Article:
When someone wins the award as a sophomore, it more or less locks down a place as a perennial favorite for the remainder of her college career. It also makes it possible for people to look at a season in which that player scored 14 goals, led the nation with 21 assists and took the Fighting Irish back to the College Cup as somewhat of a letdown. With those kinds of no-win expectations, perhaps it's no surprise Hanks sometimes appears to let frustration get the better of her. Or perhaps it's those displays of frustration that convince people to grade her on a tougher scale. The indisputable part of the equation is that Hanks is a gifted attacking player with perhaps the best vision in the college game.
Megan Rapinoe, Portland
Coming off two knee surgeries, and having not played a game for Portland since the midway point of the 2006 season, Rapinoe might in reality be more of a long shot than a favorite for the Hermann. But don't pull the emergency stop on this train of thought just yet. For starters, Portland coach Garrett Smith favors a style that allows his players to make use of their skills, which is not as much of a given as it ought to be in the college game. With three Pilots likely heading to Chile for the Under-20 World Cup, including last season's leading scorer Michelle Enyeart, someone is going to have to find the back of the net for Portland. And don't discount the pull of overcoming two surgeries as a tiebreaker for Rapinoe to have in her back pocket come balloting season. She's one of just three players in Portland's illustrious history, along with Tiffeny Milbrett and Shannon MacMillan, to total 25 goals and 15 assists over two seasons.
Amy Rodriguez, USC
A key component of the U.S. Olympic team, Rodriguez might seem like the odds-on favorite to win any college hardware that's available. But adding another NCAA championship might be a more likely outcome than winning the Hermann. First of all, Rodriguez spent most of the spring and summer working to earn the minutes she received in Beijing. Training with the world's best players for nine months isn't a bad way to enhance the skills she put on display in last year's NCAA tournament, but it's also a good way to wind up winded. As good as Rodriguez is, the Women of Troy have a number of potential breakout offensive talents. And Khosroshahin will know he needs Rodriguez fresh in November and December more than he needs gaudy numbers early in the season.
Filling out a first 11: Amanda DaCosta, MF, Florida State; Christina DiMartino, MF, UCLA; Tobin Heath, MF, North Carolina; Kristin Olsen, GK, USC; Janessa Currier, D, USC; Nikki Krzysik, D, Virginia; Kasey Moore, D, Texas; Emily Zurrer, D, Illinois.
Which player has the most to prove?
Forget the best player on the list above; North Carolina's Casey Nogueira may have as much natural talent as any player in the world that wasn't in the Olympics -- a list that includes the likes of Kelly Smith and last year's Hermann winner Mami Yamaguchi.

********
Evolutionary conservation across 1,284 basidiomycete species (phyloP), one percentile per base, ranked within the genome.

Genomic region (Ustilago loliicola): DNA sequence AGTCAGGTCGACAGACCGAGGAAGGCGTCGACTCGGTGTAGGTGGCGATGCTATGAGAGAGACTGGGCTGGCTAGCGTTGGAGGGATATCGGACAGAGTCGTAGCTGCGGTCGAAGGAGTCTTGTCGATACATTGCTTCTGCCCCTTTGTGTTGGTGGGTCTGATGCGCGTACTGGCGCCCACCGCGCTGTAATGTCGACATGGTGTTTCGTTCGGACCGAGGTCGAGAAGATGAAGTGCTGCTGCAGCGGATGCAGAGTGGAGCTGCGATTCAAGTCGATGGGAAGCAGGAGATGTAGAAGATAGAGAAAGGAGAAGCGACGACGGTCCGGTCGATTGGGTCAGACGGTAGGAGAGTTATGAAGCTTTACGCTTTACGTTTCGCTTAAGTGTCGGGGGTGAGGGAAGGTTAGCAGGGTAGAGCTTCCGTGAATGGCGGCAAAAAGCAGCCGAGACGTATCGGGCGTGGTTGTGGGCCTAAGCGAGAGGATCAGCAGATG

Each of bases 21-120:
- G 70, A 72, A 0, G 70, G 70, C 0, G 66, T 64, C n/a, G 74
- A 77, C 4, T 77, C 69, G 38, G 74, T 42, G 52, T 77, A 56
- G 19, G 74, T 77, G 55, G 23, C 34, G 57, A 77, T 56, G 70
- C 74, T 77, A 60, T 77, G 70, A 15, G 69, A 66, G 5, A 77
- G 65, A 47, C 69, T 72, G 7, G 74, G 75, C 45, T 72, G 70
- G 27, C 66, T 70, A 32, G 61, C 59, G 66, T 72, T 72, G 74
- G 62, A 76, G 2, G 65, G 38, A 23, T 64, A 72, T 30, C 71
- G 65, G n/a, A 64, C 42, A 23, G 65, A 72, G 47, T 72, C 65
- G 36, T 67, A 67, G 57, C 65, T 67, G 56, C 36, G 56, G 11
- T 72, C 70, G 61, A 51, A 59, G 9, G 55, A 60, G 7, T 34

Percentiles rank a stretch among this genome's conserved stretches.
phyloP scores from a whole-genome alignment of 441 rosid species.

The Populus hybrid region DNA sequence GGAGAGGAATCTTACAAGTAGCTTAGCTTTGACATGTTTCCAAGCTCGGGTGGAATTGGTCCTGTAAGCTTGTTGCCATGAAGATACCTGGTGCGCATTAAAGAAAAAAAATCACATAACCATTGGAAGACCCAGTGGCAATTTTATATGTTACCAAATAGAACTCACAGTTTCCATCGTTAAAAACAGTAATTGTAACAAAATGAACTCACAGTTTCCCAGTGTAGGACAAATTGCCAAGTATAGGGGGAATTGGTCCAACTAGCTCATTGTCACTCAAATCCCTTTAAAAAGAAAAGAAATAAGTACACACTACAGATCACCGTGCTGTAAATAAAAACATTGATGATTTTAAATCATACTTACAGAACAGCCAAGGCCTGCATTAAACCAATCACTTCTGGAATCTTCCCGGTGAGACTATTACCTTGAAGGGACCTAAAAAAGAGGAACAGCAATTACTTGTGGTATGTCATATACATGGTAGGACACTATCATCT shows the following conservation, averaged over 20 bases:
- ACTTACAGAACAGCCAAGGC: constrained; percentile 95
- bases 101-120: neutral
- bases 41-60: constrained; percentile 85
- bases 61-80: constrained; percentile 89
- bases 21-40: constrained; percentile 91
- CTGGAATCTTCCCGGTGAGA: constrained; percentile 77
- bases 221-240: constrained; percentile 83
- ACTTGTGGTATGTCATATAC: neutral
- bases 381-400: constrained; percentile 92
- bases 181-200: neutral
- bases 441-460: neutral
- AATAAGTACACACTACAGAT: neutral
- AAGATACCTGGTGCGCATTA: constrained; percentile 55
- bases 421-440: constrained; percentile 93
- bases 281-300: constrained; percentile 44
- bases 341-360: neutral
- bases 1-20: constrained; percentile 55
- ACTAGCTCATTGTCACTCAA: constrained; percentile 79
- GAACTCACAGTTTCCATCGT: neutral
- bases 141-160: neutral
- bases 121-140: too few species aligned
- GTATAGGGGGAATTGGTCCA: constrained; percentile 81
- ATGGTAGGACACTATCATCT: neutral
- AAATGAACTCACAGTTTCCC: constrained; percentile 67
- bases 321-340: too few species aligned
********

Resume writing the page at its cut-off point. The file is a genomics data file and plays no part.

At her best, Nogueira is sublime, able to move with the ball at her feet in ways other players can't move even when unencumbered by such baggage. On other days, she's easy to miss for long stretches, a cardinal sin for someone who should leave opponents sleepless in the nights leading up to games. The sum total is a player who is in the midst of a nice college career, even by North Carolina's demanding standards. She was a key part of the postseason run to a championship two years ago and led the team with 13 goals last season. She could keep playing at a similar level for two more years and leave Chapel Hill with the kind of career most players only dream about.
Which first-year coach has the comfiest new digs?
While it's expressed in a rather unfortunate way for those in the coaching profession, nothing illustrates the growth of women's college soccer quite like the fact that 49 teams will take the field this fall under the direction of new coaching regimes. The sport may be blissfully removed from the rough-and-tumble booster politics of college football, but winning matters more than ever, and athletic departments are committing the resources -- in collective infrastructure and individual remuneration -- that fuels coaching carousels.
The biggest names in the new class are three people who were in China during the opening month of last season. Former United States coach Greg Ryan takes over at Michigan after a much-publicized exit from the national team. Current national team assistant coach Phil Wheddon, who also served on Ryan's staff, is the new boss at Syracuse. And Marci Miller, a reserve on the American side in the World Cup, takes over at Baylor, where former Ryan assistant Bret Hall will be her volunteer assistant.
Wendy Dillinger didn't need her passport to make the move from Washington University in St. Louis to Iowa State, but she has the talent on hand in Ames to make her own headlines. Iowa State missed the NCAA tournament last year (the program's only NCAA bid came in 2005), but wasn't for a lack of quality performances en route to an 8-6-5 record. The Cyclones beat Oklahoma State and Missouri, both ranked at the time, during Big 12 play and tied Texas when the Longhorns were ranked No. 3 in the nation. They also suffered a memorable loss in the conference tournament, succumbing to Texas A&M 8-7 in penalty kicks after playing to a 1-1 draw through regulation and overtime.
Iowa State lost some key faces to graduation, but returnees Jordan Bishop and Elise Reid teamed up for nine goals last season and have the potential for even better production under Dillinger's stated desire to play a more aggressive, attacking style. Keeper Ann Gleason also returns, along with several members of one of the Big 12's stingier defenses.
The road to a second NCAA tournament bid won't be easy, with trips to Texas, Texas A&M and Oklahoma State on the conference schedule, but Iowa State looks to have an ideal blend of battle-tested veterans and a young coach with little patience for rebuilding.
Graham Hays is a regular contributor to ESPN.com. E-mail him at Graham.Hays@espn3.com.